"Each man has a song and this is my song." (Leonard Cohen)

Monday, April 13, 2015

The Last Command (Republic, 1955)

Remember this Alamo

The Last Command, no relation to Josef von Sternberg’s 1928 Russian Revolution silent movie, was Republic’s mid-1950s take on the Alamo. On one level it’s just another lesser-studio B-Western with Sterling Hayden in the lead but on another it’s rather more than that, and a milestone on the road that told the Alamo tale.

If roads can tell tales. I guess they can.
By no means the worst version
And as soon as we see the titles we guess that we might be in for something better than a run-of-the-mill B-movie. The cast for one thing: Arthur Hunnicutt as Davy Crockett, J Carrol Naish as Santa Ana, Ernest Borgnine, John Russell, Slim Pickens and Jim Davis among the defenders, and Russell Simpson as a parson (obviously). Then we have music by Max Steiner. It was shot in Republic’s Trucolor. Direction is by Frank Lloyd, unstellar perhaps but more than competent; he had started directing those silent Zane Grey Westerns with William Farnum for Fox, including the 1918 Riders of the Purple Sage, and in 1937 he made Wells Fargo with Joel McCrea for Paramount. The Last Command was his last command too, his last Western and indeed last movie. Cast, production and direction (though not really the script) all add up to something a cut above the ordinary.
Sterling Hayden as Bowie
Arthur Hunnicutt as Crockett
Richard Carlson as Travis
Of course Hollywood liked the Alamo. One thinks in particular of the big 1960 version but film tellings went right back to DW Griffith and Christy Cabanne’s silent movie of 1915, Martyrs of the Alamo. Glenn Ford had also been The Man from the Alamo in 1953. It's still happening: there was an Alamo in 2004. So one way or another there have been quite a few celluloid Jim Bowies, Davy Crocketts and William B Travises. This one can hold its head up alright.

Back in the late 1940s Wayne made some serious efforts to sell The Alamo to Republic but studio boss Herb Yates, whom Wayne called a son of a bitch who knew nothing about making films, shied away from such a costly project and kept stalling.

Finally Wayne and Yates got into a shouting match. Wayne left Republic and said he would never make another picture with the studio, though he had been there since the studio was born. Then Yates did something frankly reprehensible: he took the idea, commissioned a new screenplay and produced a knockoff which plugged into the Crockett-mania then raging because of Disney’s Fess Parker shows. Actually, I don’t mind The Last Command but you can imagine what Wayne thought of it. He never spoke to Yates again.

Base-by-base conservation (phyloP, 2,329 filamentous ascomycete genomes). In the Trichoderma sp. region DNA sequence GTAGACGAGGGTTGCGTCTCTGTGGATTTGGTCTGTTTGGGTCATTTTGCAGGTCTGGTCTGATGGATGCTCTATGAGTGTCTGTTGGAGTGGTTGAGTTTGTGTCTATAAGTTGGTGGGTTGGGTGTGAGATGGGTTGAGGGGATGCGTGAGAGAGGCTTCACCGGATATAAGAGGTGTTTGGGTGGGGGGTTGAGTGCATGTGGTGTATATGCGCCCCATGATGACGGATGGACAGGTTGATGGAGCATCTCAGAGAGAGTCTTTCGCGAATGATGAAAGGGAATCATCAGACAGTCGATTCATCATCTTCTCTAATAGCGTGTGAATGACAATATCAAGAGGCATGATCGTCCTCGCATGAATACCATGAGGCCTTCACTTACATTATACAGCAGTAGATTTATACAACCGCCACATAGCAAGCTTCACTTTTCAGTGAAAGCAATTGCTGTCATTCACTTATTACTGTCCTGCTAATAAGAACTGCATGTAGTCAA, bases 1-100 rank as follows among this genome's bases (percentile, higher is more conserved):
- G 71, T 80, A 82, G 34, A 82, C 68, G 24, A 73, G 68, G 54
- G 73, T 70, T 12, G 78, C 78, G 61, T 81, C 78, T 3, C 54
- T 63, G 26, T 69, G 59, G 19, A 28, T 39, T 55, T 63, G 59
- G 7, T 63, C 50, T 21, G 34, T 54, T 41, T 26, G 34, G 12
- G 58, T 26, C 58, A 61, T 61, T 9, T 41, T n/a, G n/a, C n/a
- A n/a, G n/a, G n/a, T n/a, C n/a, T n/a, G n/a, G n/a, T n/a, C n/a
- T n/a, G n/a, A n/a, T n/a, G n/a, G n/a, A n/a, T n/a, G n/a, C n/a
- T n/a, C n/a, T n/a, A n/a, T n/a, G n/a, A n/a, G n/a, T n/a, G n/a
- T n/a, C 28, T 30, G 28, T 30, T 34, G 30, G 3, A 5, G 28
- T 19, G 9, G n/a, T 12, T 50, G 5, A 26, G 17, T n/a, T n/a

Brave defenders
A voiceover intro gives the picture a historical feel (not that actual history ever really troubled Hollywood Alamos much). Sterling Hayden as Jim Bowie arrives early and dominates the picture. He is the undoubted hero of the Alamo and Travis, Crockett & Co. slightly fade into the background when he is around. Quite a bit of the backstory is filled in, with Governor Juan Bradburn (Morris Ankrum) getting Travis released. Jim is at first cautious about independence but he gives it to Santa Ana straight and Santa Ana replies, “I do not wish to be a dictator.” Sam Houston (Hugh Sanders) and Stephen F Austin (Otto Kruger) make appearances – Jim duly gets Austin released from prison, where incarceration has turned him into a fighter for independence.
He says he does not wish to be a dictator, but...
Well, you know how it all pans out. No need to retell the story here. Suffice to say there are loads of noble heroics as the brave defenders battle it out in the old mission. The Warren Duff screenplay from a Sy Bartlett story does rather ride roughshod over such details as historical fact, but since when did we watch Western movies for a history lesson? The final battle scene is well done. Most Alamo stories suffer dramatically from too long a lead-up to an outcome we already know, but then I guess you could say that of Hamlet
Ernest is a Texas landowner...
...and Russell is a parson, naturally
Hayden does a good job (as always) as the down-to-earth Bowie. Ernie Borgnine is also enjoyable as Mike Radin, a stocky landowner who gets into a knife fight with Jim but then they fight side by side. There’s a sole survivor to tell the story for posterity, the youth Jeb (Ben Cooper), who is sent from the Alamo rather like Glenn Ford in ’53.

Ironic, really, that this much smaller production turned out to be a better film than John Wayne's The Alamo five years later.

Give it a go!

To the death


  1. It is a little surprising to see Crockett with a beard. It would probably be more surprising to see Arthur Hunnicutt clean shaven.


    1. It's true that Crockett is shown without a beard in his portraits, though dime novel covers gave him a mustache. And Fess Parker didn't have facial hair, so it must be true. Still, I suppose Davy could have been bearded at the Alamo. Hunnicutt had the coonskin cap, though, that's the main thing.